A complete tear down of both of the engines was required so that an inspection/magnaflux test could be performed. The concern was that there was high temperature arching between metal parts across the thin oil film that would change the characteristics of the metal. These tests/inspections might be a result of the location of the lightning entry/exit points, not real sure about this.

Avionics (including wx radar)/CBs were not affected at all.

It was the wrong place/wrong time to be at that spot, but I really don't see how it could have been avoided, since it was totally unexpected and there was no evidence that it was about to happen.
 

avbug

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Joined
Dec 14, 2001
Posts
7,602
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I had two occurences like that, once last year, once this year. St. Elmo's appeared across the windscreen, and then around the forward area of the aircraft. Nothing unusual there. In this case, however, it "burst into flames," with the appearance of a campfire going straight up, about twelve feet or so (guestimate). It stayed that way for a short period, and then laid down in front of the aircraft in a flat formation that extended away from the nose of the airplane, some fifteen feet or so. It had the appearance of a waving carpet.

After a few moments, it formed into five distinct poles radiating out from the front of the airplane, and these slowly came together to form one column that appeared to be "shining" out in front of the airplane. It was about a foot and a half in diameter, blue-green in color, and waving, or pulsing irregularly. I was leaning forward in my seat to have a better look, as I'd never seen st. elmo's or corona do that before, when it discharged. A loud bang, much like a baseball bat striking the windscreen, a blinding white flash, and it was gone.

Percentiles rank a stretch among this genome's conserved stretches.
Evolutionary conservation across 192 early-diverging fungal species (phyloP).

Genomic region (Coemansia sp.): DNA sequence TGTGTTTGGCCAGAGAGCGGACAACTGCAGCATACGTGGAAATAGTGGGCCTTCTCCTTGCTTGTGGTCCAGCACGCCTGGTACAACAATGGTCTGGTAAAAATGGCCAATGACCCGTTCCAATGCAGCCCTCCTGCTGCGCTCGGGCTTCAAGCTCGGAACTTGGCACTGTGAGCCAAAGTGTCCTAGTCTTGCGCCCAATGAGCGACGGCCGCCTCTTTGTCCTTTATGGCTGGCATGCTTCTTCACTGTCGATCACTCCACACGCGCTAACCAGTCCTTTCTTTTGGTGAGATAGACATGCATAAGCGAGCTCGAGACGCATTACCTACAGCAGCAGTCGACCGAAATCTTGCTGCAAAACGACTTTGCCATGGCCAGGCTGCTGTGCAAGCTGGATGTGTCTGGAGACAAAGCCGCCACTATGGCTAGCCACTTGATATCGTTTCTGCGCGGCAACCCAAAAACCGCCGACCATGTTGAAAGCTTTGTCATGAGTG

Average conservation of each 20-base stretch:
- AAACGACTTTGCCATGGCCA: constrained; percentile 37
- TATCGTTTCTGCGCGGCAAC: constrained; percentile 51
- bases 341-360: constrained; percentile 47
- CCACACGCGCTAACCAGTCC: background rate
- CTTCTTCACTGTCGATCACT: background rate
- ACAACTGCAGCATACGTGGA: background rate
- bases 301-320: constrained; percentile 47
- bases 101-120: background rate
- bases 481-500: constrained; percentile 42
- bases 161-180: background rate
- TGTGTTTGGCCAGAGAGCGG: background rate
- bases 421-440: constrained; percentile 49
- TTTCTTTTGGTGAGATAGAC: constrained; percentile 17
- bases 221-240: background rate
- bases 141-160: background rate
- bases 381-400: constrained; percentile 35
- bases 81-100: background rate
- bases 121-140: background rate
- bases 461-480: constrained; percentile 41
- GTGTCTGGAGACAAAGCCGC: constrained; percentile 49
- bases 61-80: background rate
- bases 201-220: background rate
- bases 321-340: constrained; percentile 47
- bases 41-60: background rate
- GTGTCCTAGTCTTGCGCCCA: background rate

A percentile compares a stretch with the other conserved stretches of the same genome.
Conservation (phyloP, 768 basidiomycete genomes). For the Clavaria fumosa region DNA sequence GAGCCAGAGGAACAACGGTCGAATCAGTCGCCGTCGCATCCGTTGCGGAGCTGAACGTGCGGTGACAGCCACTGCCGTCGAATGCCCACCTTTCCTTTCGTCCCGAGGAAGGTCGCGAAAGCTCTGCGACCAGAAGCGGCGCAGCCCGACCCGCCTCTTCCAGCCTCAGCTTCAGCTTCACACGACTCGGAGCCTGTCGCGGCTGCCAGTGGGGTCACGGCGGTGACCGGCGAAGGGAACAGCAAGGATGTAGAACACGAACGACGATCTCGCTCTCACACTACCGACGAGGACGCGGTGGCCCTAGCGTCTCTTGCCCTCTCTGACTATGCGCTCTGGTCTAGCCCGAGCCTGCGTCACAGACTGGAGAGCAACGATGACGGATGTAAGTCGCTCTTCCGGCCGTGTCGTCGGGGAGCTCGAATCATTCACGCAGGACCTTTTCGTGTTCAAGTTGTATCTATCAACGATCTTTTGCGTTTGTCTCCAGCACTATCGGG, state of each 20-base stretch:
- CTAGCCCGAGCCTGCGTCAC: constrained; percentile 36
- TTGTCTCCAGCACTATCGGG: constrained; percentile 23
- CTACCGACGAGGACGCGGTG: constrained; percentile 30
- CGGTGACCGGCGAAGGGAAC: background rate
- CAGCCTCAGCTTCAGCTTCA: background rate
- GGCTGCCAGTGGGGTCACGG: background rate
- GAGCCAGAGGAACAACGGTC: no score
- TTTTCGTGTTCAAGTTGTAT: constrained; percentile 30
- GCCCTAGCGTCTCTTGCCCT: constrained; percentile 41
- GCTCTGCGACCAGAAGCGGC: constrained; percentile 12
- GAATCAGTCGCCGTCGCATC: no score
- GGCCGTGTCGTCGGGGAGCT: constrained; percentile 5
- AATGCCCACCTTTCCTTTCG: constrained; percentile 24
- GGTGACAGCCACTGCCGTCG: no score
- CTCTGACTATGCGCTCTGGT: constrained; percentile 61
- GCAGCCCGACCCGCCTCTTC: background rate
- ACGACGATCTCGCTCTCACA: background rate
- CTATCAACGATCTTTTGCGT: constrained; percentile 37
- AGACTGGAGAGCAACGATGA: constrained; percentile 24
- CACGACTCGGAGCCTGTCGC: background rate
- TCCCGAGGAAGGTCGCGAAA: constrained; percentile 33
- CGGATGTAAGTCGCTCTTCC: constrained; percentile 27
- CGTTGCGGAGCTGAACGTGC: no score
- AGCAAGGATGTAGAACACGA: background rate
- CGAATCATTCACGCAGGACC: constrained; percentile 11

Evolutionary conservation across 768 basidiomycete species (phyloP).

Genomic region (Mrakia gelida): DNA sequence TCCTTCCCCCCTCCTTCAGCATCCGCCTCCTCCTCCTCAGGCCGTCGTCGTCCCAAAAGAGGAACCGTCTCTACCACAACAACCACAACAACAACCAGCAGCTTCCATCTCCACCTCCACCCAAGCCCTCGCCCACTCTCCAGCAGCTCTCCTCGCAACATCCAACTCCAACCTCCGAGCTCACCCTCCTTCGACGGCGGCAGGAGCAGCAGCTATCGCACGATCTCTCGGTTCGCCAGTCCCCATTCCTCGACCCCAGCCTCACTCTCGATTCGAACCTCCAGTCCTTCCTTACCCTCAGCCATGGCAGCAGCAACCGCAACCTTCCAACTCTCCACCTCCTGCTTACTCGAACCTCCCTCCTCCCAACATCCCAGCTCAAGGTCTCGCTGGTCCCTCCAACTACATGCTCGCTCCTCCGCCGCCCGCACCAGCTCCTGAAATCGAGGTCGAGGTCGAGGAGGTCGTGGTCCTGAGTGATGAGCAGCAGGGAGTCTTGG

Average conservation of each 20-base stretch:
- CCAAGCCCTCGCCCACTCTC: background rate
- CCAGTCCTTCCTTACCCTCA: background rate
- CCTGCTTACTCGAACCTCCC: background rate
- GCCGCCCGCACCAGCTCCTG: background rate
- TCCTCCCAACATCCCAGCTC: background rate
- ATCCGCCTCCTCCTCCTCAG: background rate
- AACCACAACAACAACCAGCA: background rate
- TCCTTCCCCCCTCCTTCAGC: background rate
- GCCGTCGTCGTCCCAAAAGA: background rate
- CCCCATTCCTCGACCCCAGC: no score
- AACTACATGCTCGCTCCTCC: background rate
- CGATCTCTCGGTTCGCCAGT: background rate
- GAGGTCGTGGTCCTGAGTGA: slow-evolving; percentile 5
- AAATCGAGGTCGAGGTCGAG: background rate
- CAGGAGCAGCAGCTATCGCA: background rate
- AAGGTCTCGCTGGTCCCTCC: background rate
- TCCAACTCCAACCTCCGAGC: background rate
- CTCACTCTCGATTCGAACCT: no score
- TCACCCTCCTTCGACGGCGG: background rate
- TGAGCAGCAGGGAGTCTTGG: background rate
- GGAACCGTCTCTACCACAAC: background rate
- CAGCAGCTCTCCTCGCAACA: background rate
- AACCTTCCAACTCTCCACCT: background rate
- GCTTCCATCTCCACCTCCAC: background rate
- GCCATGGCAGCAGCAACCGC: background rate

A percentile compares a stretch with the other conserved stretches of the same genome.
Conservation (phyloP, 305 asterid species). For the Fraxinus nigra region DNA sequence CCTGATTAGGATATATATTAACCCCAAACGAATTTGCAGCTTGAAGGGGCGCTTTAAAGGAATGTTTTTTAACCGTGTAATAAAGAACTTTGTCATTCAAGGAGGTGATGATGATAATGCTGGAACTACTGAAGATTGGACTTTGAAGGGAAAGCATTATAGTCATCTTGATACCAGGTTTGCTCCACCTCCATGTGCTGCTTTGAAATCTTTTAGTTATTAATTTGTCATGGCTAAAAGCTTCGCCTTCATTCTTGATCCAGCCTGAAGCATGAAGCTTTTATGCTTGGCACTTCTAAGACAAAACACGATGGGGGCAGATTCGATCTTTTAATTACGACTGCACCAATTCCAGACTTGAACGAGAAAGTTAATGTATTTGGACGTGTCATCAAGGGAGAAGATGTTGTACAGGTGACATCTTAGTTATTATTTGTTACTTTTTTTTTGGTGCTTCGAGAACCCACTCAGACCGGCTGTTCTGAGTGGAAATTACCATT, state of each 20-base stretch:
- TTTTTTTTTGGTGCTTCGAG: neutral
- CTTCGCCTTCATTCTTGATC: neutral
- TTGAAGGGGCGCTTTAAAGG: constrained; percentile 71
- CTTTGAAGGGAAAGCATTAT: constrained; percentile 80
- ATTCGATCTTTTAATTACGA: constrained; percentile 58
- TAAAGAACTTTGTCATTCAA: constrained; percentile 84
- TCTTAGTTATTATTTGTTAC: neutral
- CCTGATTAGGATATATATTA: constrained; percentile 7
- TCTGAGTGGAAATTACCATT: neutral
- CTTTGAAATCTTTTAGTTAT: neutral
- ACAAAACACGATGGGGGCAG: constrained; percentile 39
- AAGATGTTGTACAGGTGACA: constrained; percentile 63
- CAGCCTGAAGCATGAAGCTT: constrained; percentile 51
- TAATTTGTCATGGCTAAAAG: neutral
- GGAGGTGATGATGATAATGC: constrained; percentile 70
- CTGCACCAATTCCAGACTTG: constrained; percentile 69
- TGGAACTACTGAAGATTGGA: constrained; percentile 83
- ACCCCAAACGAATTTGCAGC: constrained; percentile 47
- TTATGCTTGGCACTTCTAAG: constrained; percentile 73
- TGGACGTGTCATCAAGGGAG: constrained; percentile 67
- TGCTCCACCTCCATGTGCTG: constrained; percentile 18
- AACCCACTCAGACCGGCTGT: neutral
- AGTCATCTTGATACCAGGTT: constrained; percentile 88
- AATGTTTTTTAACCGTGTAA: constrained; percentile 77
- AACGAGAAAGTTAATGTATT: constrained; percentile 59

That one occured at night, and I was completely blind. We were approximately 12,000 descending for an approach in some light precip, no reported convective activity, in the winter in a coastal location. We discovered burn marks along the side of the airplane, splayed and blown-out burn marks in the radome typical of a lightening discharge, burn marks on the stall vane and pitot tubes, a hole burned in a control surface, engine damage, control damage, and a number of other things, too.

The second one occured at approximately 10,000' while descending into Las Vegas, with convective activity around. We were just starting a turn for a cell on radar, in the terminal area, and had no prior warning or visual cues. It may have been lightening, or it may have been another discharge or a different sort. I can't say. I grounded the airplane, and discovered burns on the rivets for the elevator hinge points, burned control surfaces, and similiar damage to what occured on the first situation. In each case, I later learned that none of the static wicks had been properly bonded, and when each was removed, a layer of nonconductive paint was found beneath. Several of the wicks had been blown out or melted. We experienced vertical gyro damage with a comparator warning, but no apparent damage to avionics. The autopilot worked, the FMS and EFIS displays worked, both times.

Best of all was the company reaction...it had to be pilot error, they said. Go figure.